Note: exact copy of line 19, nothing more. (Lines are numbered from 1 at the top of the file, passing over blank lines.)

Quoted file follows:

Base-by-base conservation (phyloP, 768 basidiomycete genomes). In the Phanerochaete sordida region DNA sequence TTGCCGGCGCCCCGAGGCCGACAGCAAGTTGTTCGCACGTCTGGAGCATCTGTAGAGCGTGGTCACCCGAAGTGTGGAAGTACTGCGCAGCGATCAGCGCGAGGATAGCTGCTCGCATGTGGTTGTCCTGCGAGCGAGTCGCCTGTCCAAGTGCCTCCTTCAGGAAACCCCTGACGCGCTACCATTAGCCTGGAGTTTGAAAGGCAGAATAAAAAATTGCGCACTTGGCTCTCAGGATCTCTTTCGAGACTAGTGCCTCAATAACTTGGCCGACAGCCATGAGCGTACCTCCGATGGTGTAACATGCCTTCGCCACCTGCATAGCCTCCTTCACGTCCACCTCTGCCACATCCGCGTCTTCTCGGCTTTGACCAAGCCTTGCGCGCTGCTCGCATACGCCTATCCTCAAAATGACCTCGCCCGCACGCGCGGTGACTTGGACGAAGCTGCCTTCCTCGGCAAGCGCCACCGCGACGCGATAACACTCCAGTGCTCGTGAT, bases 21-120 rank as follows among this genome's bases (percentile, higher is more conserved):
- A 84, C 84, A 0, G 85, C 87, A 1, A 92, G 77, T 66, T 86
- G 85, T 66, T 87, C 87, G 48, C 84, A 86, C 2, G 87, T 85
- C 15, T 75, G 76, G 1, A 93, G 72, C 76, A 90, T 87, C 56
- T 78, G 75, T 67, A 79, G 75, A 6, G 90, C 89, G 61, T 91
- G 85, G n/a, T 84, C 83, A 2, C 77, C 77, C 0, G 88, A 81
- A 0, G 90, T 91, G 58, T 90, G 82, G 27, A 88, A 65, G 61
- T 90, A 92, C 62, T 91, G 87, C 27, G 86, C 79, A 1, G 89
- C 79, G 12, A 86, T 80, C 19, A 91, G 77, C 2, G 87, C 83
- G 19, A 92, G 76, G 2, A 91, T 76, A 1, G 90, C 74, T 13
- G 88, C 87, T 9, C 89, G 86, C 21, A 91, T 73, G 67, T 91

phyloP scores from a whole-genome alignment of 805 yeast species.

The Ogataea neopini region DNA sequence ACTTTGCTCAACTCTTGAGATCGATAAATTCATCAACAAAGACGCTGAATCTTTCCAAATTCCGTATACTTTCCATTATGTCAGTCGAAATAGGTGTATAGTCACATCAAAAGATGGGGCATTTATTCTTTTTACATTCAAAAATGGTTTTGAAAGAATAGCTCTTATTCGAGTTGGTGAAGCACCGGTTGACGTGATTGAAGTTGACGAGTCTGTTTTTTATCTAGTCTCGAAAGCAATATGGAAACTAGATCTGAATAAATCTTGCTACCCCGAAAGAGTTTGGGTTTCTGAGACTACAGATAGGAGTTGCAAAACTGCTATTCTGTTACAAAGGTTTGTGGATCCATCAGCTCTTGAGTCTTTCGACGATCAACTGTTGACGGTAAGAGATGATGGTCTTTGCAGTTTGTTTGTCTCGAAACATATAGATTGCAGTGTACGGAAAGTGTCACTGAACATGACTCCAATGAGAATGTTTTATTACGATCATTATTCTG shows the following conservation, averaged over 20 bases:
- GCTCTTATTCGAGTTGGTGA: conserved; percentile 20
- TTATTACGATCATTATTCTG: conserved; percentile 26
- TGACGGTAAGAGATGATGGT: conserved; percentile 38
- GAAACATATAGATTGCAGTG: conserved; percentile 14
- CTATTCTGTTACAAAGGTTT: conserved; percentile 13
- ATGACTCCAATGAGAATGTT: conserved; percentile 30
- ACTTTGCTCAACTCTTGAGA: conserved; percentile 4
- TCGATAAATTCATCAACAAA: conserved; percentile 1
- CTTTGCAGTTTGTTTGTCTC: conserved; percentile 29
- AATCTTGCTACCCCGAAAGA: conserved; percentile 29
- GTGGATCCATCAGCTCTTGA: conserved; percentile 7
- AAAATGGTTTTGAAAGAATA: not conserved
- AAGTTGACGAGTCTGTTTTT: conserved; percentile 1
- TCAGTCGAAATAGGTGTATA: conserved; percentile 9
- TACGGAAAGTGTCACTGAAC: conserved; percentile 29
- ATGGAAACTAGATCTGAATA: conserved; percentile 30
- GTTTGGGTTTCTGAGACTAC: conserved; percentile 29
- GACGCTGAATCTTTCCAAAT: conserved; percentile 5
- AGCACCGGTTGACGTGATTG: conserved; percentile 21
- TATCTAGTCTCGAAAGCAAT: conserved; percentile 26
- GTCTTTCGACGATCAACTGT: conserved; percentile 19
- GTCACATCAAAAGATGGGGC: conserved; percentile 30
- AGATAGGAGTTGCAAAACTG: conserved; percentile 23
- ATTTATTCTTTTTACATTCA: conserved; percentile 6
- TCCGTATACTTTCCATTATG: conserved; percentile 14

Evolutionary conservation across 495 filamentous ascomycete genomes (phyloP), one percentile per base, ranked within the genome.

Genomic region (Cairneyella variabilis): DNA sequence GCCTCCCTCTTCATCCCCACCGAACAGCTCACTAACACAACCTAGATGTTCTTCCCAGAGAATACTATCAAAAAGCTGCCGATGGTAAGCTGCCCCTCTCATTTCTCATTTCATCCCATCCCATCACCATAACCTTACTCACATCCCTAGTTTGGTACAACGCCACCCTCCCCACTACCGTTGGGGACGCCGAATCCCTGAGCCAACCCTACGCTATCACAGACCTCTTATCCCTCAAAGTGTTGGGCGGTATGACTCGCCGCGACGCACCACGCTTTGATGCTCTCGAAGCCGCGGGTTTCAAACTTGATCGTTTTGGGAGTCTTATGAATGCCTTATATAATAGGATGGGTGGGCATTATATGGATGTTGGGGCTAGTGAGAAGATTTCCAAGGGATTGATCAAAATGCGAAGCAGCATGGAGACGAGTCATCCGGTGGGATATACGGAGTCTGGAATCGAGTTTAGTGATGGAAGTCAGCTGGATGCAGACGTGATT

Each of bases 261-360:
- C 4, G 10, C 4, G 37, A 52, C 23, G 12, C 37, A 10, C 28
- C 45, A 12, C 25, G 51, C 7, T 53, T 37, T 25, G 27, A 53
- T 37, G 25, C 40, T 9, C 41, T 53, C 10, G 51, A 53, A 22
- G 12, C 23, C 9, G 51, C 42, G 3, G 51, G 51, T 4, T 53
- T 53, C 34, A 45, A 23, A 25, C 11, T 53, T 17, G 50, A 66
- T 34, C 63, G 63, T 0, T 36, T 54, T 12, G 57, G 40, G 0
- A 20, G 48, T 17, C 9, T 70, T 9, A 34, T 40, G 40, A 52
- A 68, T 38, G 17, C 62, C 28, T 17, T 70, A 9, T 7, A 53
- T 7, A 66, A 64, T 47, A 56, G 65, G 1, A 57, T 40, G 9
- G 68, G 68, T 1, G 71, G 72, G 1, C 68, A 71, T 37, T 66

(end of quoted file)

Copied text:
- ATGACTCCAATGAGAATGTT: conserved; percentile 30